iPhone 4S security hole uncovered

01:50, Oct 19 2011

The executive love affair with the iPhone and the iPad may be dealt a bucket of cold water if Apple does not address a security loophole introduced by the new personal assistant application Siri.

An IT manager for a large Australian corporation with 1000 users, responsible for a fleet of 200 smartphones and BYO devices has pinpointed what he says is a shortcoming that will prevent his company from allowing the new iPhone 4S and eventually iPads with Siri onto its network.

He says the introduction of Siri - a handy personal assistant capable of scheduling meetings, sending emails and addressing most questions thrown at it via voice command - makes it impossible to enforce the use of a passcode on iPhones.

Siri has fascinated consumers since its introduction on October 5. In business it could come in handy for overly busy executives who multitask and seldom have the luxury of a human personal assistant.

But because of Siri, companies concerned about the security of data such as global contact lists and confidential emails, are no longer able to force users to lock their phones. Users can turn off the passcode lock if they wish.

"When we activate an iPhone on our network, we can make the use of the phone passcode compulsory, so if the phone is lost or left lying around our company information is secure. We also can 'grey out' the option for the end user to turn off the passcode through the Apple-supplied [Microsoft] Exchange interface.


"But there is no option to disable the Siri controls. It effectively bypasses the phone passcode - anyone can activate Siri and access the phone book and email," Steve McDonnell says.

Other users have pointed out the "voice control" feature on older iPhones also allowed the lock screen to be bypassed, but McDonnell says this is worse because there is no option to disable Siri as a policy.

"There is the option in the settings to disable Siri at the lock screen, however, as an enterprise we are not able to leave that option available to the end user as it compromises our security policies."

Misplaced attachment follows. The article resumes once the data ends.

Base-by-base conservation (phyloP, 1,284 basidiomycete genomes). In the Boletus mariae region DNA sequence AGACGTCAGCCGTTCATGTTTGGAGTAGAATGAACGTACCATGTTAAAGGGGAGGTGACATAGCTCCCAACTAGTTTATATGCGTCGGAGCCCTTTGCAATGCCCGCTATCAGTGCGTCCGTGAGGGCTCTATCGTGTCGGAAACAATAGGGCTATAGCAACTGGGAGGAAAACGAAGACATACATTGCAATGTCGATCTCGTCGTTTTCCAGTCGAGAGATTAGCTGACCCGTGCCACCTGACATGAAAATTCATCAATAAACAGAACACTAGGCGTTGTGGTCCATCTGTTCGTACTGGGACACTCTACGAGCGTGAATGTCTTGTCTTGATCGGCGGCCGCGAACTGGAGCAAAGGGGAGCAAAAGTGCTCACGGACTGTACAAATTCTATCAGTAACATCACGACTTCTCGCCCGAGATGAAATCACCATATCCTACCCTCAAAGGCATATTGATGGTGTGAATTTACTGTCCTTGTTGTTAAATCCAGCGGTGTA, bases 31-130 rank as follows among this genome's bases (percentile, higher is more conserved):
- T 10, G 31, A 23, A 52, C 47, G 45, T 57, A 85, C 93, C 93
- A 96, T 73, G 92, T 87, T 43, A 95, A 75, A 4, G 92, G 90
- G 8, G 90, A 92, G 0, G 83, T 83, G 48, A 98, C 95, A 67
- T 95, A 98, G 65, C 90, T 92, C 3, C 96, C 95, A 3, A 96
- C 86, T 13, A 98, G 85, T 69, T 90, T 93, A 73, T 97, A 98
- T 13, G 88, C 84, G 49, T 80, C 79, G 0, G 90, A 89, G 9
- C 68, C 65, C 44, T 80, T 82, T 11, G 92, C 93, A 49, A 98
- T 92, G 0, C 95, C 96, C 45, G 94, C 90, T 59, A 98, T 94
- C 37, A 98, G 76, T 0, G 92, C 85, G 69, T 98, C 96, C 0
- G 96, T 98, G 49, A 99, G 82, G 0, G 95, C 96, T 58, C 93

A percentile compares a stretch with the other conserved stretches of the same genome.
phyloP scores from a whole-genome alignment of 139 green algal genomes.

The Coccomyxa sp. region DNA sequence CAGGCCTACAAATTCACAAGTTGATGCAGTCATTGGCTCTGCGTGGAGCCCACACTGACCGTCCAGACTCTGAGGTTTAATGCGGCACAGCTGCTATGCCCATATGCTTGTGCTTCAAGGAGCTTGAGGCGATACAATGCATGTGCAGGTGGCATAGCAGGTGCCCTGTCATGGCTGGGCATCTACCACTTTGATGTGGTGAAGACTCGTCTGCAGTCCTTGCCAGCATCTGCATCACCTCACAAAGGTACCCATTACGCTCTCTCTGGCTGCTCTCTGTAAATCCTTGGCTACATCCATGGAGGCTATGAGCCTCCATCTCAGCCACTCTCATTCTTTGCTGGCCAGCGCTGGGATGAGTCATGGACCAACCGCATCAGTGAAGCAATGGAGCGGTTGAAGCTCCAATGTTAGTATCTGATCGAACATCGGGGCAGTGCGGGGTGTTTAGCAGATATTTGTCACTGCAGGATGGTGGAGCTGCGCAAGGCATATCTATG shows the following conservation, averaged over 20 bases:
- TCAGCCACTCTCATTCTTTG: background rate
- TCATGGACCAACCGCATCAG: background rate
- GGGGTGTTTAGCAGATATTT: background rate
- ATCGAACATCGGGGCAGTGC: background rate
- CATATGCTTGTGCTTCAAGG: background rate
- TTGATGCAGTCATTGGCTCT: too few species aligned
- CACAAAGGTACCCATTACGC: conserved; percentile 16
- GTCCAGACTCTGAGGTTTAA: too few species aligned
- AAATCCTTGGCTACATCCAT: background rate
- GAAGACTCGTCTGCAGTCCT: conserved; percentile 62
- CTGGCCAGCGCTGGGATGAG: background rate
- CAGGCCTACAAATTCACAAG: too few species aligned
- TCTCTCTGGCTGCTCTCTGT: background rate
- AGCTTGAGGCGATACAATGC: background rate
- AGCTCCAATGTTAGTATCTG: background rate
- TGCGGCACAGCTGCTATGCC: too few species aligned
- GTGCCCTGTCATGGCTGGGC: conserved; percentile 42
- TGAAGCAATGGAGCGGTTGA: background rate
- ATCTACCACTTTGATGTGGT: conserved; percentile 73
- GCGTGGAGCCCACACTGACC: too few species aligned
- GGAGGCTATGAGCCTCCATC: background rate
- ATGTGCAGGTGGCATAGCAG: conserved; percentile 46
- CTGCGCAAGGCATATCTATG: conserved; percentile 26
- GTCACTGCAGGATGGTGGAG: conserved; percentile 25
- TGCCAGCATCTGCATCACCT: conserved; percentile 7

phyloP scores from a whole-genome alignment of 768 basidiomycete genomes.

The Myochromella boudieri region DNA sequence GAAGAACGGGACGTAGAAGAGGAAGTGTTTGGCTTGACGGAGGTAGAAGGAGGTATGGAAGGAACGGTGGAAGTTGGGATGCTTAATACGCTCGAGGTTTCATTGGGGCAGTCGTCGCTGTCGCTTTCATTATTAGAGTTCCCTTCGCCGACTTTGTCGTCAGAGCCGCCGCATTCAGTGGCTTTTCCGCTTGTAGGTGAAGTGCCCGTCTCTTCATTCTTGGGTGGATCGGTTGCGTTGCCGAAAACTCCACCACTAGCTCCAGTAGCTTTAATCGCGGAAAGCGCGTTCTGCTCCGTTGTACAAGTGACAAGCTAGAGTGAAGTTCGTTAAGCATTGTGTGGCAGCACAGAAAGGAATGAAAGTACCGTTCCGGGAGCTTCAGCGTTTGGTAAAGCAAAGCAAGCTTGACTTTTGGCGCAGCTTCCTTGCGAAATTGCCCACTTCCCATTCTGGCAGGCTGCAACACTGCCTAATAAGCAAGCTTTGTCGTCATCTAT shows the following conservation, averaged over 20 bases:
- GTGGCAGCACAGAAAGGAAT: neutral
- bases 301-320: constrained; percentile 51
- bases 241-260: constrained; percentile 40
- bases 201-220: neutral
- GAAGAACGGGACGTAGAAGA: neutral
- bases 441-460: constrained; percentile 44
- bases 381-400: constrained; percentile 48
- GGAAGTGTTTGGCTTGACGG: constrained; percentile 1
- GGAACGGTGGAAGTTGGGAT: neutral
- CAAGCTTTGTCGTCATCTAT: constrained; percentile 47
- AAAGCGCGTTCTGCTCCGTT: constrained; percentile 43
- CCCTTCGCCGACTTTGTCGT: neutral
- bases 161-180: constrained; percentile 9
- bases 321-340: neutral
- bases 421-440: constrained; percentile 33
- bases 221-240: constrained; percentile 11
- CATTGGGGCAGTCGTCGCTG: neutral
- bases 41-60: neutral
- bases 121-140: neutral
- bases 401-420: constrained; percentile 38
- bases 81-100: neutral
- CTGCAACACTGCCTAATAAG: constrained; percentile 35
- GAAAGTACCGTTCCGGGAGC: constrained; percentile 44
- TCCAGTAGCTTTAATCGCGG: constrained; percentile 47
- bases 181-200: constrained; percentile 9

McDonnell said he spoke to an Apple representative in the US and was told it is an option that is not available at this time.

"Apple has now put out a message to say Siri is in beta, like it's not all finished, but we're not trying to use it. We are trying not to use it.

"It's an amazing piece of software but as a company we can't allow the users the option to turn off security. I'm sure Apple will fix it, but it needs to be fixed sooner rather than later."

McDonell told Fairfax and users of a Mac online forum iPhone 4S will "continue to be banned on our network, but I think the general population should be informed that there is a risk to corporations".

Yes, you can get stuff you should be able to get to. But you can't download the address book. If you can tell Siri, "send me the contents of this address book, that will be a problem".

A McAfee spokesperson confirmed the iPhone 4S did not have the ability to force corporate users to use a passcode on the phone. Anna Stepanov, group product manager enterprise mobile with McAfee in the US, said it may be possible however to use a third party product to override the controls and manage such a policy. The company is currently investigating the new features of the iPhone 4S.

Apple has been contacted for comment but has not yet responded.

The Age